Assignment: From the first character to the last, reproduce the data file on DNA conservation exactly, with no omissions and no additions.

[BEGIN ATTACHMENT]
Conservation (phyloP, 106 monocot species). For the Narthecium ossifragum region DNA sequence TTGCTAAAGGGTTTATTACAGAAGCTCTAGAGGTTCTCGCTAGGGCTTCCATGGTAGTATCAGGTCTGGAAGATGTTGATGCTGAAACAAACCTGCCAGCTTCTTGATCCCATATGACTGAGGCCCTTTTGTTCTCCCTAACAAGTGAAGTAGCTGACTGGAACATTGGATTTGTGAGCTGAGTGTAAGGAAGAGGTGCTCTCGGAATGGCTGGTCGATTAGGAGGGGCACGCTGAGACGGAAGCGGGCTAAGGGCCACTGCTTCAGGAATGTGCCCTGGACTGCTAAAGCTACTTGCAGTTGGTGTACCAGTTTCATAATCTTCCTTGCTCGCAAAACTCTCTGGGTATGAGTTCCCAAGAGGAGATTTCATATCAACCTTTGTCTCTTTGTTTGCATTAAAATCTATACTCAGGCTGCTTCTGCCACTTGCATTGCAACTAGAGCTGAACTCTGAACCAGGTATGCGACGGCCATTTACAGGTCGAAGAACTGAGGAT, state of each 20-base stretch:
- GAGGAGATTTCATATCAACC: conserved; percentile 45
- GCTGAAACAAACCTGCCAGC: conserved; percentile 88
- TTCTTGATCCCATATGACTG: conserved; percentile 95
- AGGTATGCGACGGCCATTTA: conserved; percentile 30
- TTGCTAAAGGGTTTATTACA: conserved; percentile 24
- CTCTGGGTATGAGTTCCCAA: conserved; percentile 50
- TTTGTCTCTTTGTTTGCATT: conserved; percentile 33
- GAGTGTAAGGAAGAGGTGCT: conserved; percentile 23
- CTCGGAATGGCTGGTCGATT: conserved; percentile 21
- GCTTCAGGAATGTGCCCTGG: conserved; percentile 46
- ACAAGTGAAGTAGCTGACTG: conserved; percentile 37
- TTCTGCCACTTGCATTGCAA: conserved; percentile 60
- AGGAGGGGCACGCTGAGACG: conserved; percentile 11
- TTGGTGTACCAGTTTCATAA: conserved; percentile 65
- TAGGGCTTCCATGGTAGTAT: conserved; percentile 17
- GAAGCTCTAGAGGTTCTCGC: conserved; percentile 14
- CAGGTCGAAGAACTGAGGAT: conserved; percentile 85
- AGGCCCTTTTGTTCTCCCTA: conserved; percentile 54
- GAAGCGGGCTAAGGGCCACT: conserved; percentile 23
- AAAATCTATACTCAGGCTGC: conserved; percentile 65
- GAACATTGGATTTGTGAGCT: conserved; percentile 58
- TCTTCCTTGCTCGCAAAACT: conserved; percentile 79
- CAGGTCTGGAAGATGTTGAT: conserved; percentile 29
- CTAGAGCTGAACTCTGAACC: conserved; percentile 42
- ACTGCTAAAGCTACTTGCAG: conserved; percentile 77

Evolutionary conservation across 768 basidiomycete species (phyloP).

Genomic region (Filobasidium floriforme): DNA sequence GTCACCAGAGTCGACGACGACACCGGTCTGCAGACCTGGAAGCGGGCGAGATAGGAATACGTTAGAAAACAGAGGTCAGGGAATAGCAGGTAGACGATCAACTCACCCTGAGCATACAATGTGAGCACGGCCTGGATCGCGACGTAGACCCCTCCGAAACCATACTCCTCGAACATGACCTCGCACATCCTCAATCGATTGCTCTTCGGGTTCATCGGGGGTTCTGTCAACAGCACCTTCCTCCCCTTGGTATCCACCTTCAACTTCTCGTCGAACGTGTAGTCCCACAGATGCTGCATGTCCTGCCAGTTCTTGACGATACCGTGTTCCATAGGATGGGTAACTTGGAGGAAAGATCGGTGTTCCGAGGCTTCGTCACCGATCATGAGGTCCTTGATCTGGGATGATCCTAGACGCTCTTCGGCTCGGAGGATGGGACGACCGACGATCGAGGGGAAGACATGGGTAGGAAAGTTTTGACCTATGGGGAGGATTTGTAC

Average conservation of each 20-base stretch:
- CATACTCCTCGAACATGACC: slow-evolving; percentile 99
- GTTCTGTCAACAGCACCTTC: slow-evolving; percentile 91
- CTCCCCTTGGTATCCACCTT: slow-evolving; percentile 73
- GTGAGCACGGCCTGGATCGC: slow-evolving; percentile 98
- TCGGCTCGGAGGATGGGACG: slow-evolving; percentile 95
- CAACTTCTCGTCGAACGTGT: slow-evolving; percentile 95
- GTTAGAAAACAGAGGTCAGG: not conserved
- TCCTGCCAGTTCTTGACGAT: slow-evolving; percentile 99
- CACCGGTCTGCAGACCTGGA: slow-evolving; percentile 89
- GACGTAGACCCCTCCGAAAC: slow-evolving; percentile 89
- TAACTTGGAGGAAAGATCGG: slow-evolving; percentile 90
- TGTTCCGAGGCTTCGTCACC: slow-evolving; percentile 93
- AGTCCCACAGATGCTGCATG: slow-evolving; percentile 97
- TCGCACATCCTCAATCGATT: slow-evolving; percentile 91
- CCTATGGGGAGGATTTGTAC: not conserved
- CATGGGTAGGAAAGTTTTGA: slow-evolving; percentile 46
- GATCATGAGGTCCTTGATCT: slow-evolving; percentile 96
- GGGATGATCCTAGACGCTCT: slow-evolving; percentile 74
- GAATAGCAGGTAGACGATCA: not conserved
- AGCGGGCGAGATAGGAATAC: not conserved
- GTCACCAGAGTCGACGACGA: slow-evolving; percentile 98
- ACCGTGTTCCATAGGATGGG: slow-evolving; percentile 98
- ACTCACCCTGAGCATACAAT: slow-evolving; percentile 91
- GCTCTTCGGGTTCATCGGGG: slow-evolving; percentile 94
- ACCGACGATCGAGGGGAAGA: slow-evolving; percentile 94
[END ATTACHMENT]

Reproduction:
Conservation (phyloP, 106 monocot species). For the Narthecium ossifragum region DNA sequence TTGCTAAAGGGTTTATTACAGAAGCTCTAGAGGTTCTCGCTAGGGCTTCCATGGTAGTATCAGGTCTGGAAGATGTTGATGCTGAAACAAACCTGCCAGCTTCTTGATCCCATATGACTGAGGCCCTTTTGTTCTCCCTAACAAGTGAAGTAGCTGACTGGAACATTGGATTTGTGAGCTGAGTGTAAGGAAGAGGTGCTCTCGGAATGGCTGGTCGATTAGGAGGGGCACGCTGAGACGGAAGCGGGCTAAGGGCCACTGCTTCAGGAATGTGCCCTGGACTGCTAAAGCTACTTGCAGTTGGTGTACCAGTTTCATAATCTTCCTTGCTCGCAAAACTCTCTGGGTATGAGTTCCCAAGAGGAGATTTCATATCAACCTTTGTCTCTTTGTTTGCATTAAAATCTATACTCAGGCTGCTTCTGCCACTTGCATTGCAACTAGAGCTGAACTCTGAACCAGGTATGCGACGGCCATTTACAGGTCGAAGAACTGAGGAT, state of each 20-base stretch:
- GAGGAGATTTCATATCAACC: conserved; percentile 45
- GCTGAAACAAACCTGCCAGC: conserved; percentile 88
- TTCTTGATCCCATATGACTG: conserved; percentile 95
- AGGTATGCGACGGCCATTTA: conserved; percentile 30
- TTGCTAAAGGGTTTATTACA: conserved; percentile 24
- CTCTGGGTATGAGTTCCCAA: conserved; percentile 50
- TTTGTCTCTTTGTTTGCATT: conserved; percentile 33
- GAGTGTAAGGAAGAGGTGCT: conserved; percentile 23
- CTCGGAATGGCTGGTCGATT: conserved; percentile 21
- GCTTCAGGAATGTGCCCTGG: conserved; percentile 46
- ACAAGTGAAGTAGCTGACTG: conserved; percentile 37
- TTCTGCCACTTGCATTGCAA: conserved; percentile 60
- AGGAGGGGCACGCTGAGACG: conserved; percentile 11
- TTGGTGTACCAGTTTCATAA: conserved; percentile 65
- TAGGGCTTCCATGGTAGTAT: conserved; percentile 17
- GAAGCTCTAGAGGTTCTCGC: conserved; percentile 14
- CAGGTCGAAGAACTGAGGAT: conserved; percentile 85
- AGGCCCTTTTGTTCTCCCTA: conserved; percentile 54
- GAAGCGGGCTAAGGGCCACT: conserved; percentile 23
- AAAATCTATACTCAGGCTGC: conserved; percentile 65
- GAACATTGGATTTGTGAGCT: conserved; percentile 58
- TCTTCCTTGCTCGCAAAACT: conserved; percentile 79
- CAGGTCTGGAAGATGTTGAT: conserved; percentile 29
- CTAGAGCTGAACTCTGAACC: conserved; percentile 42
- ACTGCTAAAGCTACTTGCAG: conserved; percentile 77

Evolutionary conservation across 768 basidiomycete species (phyloP).

Genomic region (Filobasidium floriforme): DNA sequence GTCACCAGAGTCGACGACGACACCGGTCTGCAGACCTGGAAGCGGGCGAGATAGGAATACGTTAGAAAACAGAGGTCAGGGAATAGCAGGTAGACGATCAACTCACCCTGAGCATACAATGTGAGCACGGCCTGGATCGCGACGTAGACCCCTCCGAAACCATACTCCTCGAACATGACCTCGCACATCCTCAATCGATTGCTCTTCGGGTTCATCGGGGGTTCTGTCAACAGCACCTTCCTCCCCTTGGTATCCACCTTCAACTTCTCGTCGAACGTGTAGTCCCACAGATGCTGCATGTCCTGCCAGTTCTTGACGATACCGTGTTCCATAGGATGGGTAACTTGGAGGAAAGATCGGTGTTCCGAGGCTTCGTCACCGATCATGAGGTCCTTGATCTGGGATGATCCTAGACGCTCTTCGGCTCGGAGGATGGGACGACCGACGATCGAGGGGAAGACATGGGTAGGAAAGTTTTGACCTATGGGGAGGATTTGTAC

Average conservation of each 20-base stretch:
- CATACTCCTCGAACATGACC: slow-evolving; percentile 99
- GTTCTGTCAACAGCACCTTC: slow-evolving; percentile 91
- CTCCCCTTGGTATCCACCTT: slow-evolving; percentile 73
- GTGAGCACGGCCTGGATCGC: slow-evolving; percentile 98
- TCGGCTCGGAGGATGGGACG: slow-evolving; percentile 95
- CAACTTCTCGTCGAACGTGT: slow-evolving; percentile 95
- GTTAGAAAACAGAGGTCAGG: not conserved
- TCCTGCCAGTTCTTGACGAT: slow-evolving; percentile 99
- CACCGGTCTGCAGACCTGGA: slow-evolving; percentile 89
- GACGTAGACCCCTCCGAAAC: slow-evolving; percentile 89
- TAACTTGGAGGAAAGATCGG: slow-evolving; percentile 90
- TGTTCCGAGGCTTCGTCACC: slow-evolving; percentile 93
- AGTCCCACAGATGCTGCATG: slow-evolving; percentile 97
- TCGCACATCCTCAATCGATT: slow-evolving; percentile 91
- CCTATGGGGAGGATTTGTAC: not conserved
- CATGGGTAGGAAAGTTTTGA: slow-evolving; percentile 46
- GATCATGAGGTCCTTGATCT: slow-evolving; percentile 96
- GGGATGATCCTAGACGCTCT: slow-evolving; percentile 74
- GAATAGCAGGTAGACGATCA: not conserved
- AGCGGGCGAGATAGGAATAC: not conserved
- GTCACCAGAGTCGACGACGA: slow-evolving; percentile 98
- ACCGTGTTCCATAGGATGGG: slow-evolving; percentile 98
- ACTCACCCTGAGCATACAAT: slow-evolving; percentile 91
- GCTCTTCGGGTTCATCGGGG: slow-evolving; percentile 94
- ACCGACGATCGAGGGGAAGA: slow-evolving; percentile 94